Philadelphia doesn’t have this luxury of containment. One of the more significant challenges that stems from an event on the Ben Franklin Parkway is that there are no seating limits — which means members of the public can’t be turned away just because they don’t have an assigned seat.
New York and Washington, DC also enjoy a relative geographic isolation. By contrast, Philadelphia sits smack dab in the middle of the Northeast Corridor. With easy access via plane, train, or automobile from Boston, Delaware, New York, and Washington D.C., Philadelphia is a geographic open-invite for anyone who might want to come see the pope.
One key take away from previous NSSE events is that the most realistic risk to public safety stems not from violent offenders, but rather from unintended consequence of personal choice.
Surveys and reservations show that many of those planning to attend the Papal visit are older adults. This could result in an above average impact on geriatric healthcare services.
“With so many people traveling, there are many who could already be coming here sick, hoping for a blessing from the pope,” says Fred Henretig, director of the toxicology unit at CHOP who attended emergency drills in preparation for the Pope’s arrival. “They may be coming with medications and have problems stemming from that – Grandpa takes two of his pills instead of one,” he suggested.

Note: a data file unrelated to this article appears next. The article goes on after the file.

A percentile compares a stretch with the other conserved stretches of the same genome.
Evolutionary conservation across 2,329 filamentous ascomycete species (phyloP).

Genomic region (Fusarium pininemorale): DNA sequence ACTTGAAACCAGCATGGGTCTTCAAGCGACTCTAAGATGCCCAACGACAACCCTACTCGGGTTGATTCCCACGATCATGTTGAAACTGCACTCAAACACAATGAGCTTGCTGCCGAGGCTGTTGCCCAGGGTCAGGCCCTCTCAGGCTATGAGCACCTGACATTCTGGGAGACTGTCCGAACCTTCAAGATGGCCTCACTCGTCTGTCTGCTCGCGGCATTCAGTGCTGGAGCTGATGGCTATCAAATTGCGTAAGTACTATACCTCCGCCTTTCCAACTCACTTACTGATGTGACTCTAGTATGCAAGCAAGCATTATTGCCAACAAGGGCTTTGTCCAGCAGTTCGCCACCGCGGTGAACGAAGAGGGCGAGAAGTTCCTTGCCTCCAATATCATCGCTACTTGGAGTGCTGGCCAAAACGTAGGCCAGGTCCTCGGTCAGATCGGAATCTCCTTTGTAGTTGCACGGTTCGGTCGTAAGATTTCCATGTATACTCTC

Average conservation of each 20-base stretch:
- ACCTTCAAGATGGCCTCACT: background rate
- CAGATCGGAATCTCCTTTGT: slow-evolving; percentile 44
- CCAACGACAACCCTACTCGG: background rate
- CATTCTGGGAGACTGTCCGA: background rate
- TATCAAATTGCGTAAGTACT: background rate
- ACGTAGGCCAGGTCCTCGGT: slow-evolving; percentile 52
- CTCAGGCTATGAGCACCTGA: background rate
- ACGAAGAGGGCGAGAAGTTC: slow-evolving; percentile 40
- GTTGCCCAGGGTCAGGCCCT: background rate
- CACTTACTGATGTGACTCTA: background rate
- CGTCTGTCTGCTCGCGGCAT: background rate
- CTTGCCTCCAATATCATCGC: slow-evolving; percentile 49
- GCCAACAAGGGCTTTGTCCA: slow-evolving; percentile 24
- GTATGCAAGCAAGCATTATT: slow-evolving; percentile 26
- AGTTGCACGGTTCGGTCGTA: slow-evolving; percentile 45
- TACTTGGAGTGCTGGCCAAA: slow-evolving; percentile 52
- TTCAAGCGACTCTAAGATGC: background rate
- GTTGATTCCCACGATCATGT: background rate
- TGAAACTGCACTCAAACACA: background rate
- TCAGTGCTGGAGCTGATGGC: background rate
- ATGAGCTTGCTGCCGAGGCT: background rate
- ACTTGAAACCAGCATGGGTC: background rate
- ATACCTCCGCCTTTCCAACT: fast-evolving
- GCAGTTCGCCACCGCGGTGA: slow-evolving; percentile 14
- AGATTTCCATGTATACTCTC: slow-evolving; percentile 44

Road & Bridge Closures:
Some Philadelphia residents have also voiced concern over having to clear their cars from city streets. While this is an admitted inconvenience, the surface area of a parked car is equivalent to the standing space of of ten people — a crucial figure to factor into the pedestrian traffic model of any evacuation plan. By the same logic, having the Ben Franklin Bridge already closed-off to traffic facilitates a mass-evacuation plan allowing for both sides of the bridge to be used without causing a traffic jam on the New Jersey side of the river. Simply stated, people disperse more rapidly than vehicles. Then there’s the more than 5,000 tour buses expected to travel into Philadelphia. Free and clear access to I-95 would allow for nearby-yet-out-of-the-way staging of vehicles while also providing a significant transportation artery for emergency support and mass-evacuation requirements.